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always receive the admiration and regard of the community, and to Mr. Jones are accorded heartily these sentiments, he is one of whom it is true that the better they are known the more they are esteemed.
EV. GEORGE H. ALBRIGHT, pastor of the Evangelical Lutheran Church at Beatrice, was born near Martinsburg, Blair Co., Pa., Jan. 22, 1852. He continued with his parents a resident of his native county until a lad of fifteen years, then removed with them to the vicinity of Polo, Ogle Co., Ill.
The parents of our subject, John and Sarah (Hamm) Albright, were also natives of the Keystone State, and the father a farmer by occupation. He was born in 1818, and departed this life at his home in Polo, Ill., in 1875. The mother is still living, and now a resident of Beatrice, making her home with her son Jeremiah. She was born in Lancaster County, Pa., in 1823, and is the daughter of Daniel Hamm, who spent his last years in Pennsylvania.
The family of John and Sarah Albright consisted of seven children, one daughter and six sons, who with one exception are all living, the five besides our subject and his brother Robert S. being residents of Beatrice. George H. was the second child of the family, and after emerging from the district school spent five years in the college at Carthage, Ill., from which he was graduated in 1877. He subsequently entered the Lutheran Theological Seminary at Gettysburg, Pa., from which he was graduated in 1880. He began his ministerial labors as pastor of the church at Mt Carmel, Ill., where he officiated for a period of four years. In the spring of 1884 he came to Beatrice, this State, and organized Trinity Lutheran Church, of which he has since been pastor. This was started with seventeen members, and such has been the efficiency of the faithful pastor that the congregation now numbers seventy-six souls. There is every reason to suppose that there will be a steady increase both in the numbers and influence of this society.
The marriage of Rev. George H. Albright and Miss Almira J. Acker was celebrated at the home of the bride in Polo, Ill., Nov. 4, 1880. Mrs. Albright is the daughter of Abraham B. and Sarah (Shenefelt) Acker, who were natives of Blair County, Pa. Her father is dead; the mother still resides in Polo, Ill. Of this union there have been born two daughters--Buela May and Edna. Mr. Albright is prominent in all good works, being President of the Beatrice Christian Benevolent Association, and wherever his labors or influence will avail he is ever ready to contribute them to the service of the Master. He is also member of the Board of Trustees of the Chautauqua Assembly at Crete. He has a third interest in the Wittenburg Addition to Beatrice, which comprises 160 acres of valuable land.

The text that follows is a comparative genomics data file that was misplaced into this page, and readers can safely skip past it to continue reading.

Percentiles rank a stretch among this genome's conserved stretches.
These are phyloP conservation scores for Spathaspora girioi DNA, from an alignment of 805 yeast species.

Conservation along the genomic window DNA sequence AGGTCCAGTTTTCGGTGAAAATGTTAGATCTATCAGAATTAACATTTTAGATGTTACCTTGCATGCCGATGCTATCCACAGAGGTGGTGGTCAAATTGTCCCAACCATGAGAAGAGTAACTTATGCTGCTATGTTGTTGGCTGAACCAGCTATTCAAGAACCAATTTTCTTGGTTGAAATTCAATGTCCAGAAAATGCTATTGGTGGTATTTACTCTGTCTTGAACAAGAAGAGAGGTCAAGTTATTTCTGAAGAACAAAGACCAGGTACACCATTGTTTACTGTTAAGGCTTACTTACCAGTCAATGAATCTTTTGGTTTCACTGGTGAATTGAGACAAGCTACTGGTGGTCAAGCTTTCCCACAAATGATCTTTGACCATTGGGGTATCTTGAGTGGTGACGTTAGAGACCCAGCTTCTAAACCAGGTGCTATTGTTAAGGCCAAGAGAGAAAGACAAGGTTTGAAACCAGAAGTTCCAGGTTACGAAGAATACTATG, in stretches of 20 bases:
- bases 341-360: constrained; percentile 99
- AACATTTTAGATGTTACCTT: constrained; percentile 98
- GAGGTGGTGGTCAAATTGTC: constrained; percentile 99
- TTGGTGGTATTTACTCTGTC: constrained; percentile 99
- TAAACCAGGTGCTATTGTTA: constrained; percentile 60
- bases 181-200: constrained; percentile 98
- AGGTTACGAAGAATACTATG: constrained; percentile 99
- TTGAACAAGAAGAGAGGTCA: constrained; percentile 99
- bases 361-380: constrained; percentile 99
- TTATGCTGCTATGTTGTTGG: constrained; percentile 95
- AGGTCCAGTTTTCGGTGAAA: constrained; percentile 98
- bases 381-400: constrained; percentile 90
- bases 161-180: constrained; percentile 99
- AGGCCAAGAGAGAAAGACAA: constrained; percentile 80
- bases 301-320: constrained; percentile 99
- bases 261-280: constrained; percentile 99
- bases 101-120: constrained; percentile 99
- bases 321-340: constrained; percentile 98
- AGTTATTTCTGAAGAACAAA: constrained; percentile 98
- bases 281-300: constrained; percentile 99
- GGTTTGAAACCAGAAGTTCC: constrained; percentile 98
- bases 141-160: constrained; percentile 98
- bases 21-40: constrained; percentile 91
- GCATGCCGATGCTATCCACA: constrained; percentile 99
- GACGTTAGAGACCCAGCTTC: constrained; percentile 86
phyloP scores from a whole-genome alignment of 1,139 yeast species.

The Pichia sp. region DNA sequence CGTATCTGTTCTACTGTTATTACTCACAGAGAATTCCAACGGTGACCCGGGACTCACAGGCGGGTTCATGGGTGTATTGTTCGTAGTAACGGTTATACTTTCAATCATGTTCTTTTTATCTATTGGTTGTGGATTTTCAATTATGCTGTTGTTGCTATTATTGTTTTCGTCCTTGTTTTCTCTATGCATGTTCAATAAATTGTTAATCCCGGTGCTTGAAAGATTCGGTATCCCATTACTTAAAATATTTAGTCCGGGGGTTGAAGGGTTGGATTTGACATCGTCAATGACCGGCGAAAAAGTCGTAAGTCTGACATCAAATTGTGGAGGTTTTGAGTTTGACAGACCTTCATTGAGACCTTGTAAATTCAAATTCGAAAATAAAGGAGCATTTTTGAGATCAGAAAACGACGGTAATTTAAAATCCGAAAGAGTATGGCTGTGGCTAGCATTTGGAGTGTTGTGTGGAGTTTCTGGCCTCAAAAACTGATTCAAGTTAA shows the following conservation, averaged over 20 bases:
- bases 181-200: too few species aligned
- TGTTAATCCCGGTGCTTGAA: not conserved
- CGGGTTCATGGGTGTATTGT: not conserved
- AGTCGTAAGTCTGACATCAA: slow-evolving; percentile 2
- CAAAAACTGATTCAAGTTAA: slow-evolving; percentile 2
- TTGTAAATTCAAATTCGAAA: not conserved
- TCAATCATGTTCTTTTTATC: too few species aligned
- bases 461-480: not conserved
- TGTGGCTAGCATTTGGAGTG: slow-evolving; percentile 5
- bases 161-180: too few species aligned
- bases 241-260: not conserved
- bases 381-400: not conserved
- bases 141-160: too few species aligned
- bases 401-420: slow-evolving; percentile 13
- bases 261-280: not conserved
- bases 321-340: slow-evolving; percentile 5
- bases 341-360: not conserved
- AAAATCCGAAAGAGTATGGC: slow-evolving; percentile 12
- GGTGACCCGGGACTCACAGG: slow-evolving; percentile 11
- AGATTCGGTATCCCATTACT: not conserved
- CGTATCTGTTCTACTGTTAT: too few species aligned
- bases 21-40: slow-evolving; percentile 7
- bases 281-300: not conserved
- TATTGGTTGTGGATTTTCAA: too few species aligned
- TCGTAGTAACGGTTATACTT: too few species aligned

OHN MULLER. Among the representative general farmers and stock-raisers of Gage County, few are more successful or thoroughly practical in their undertakings than the gentleman whose biography is sketched in this writing. His property is situated in Highland Township, section 19, where he owns 160 acres. The place of the nativity of our subject was Hanover. Germany, where he was born on the 6th of January, 1848. At the age of nine months he suffered the irreparable loss of his mother. He was reared and educated in his native place, and in the German language is quite a good scholar. As soon as he became conversant with the English language his education was at his command, and could be utilized in both.
The year 1869 is somewhat memorable to Mr. Muller, as that in which he severed his connection with the old home and its associations, and emigrated to the New World, his heart filled with ambitious hopes and high resolves. The present success presents in fact what was then but in thought. He took passage on a Hamburg steamer, and after an ocean voyage of fifteen days landed in New York City. From this time he resided for about eighteen months on Long Island; at the end of that time he came to Otoe County, Neb., arriving in the month of April, 1871. It was not long before he obtained work as a farm hand, and soon he was en-
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abled to rent land and to operate it in his own interest.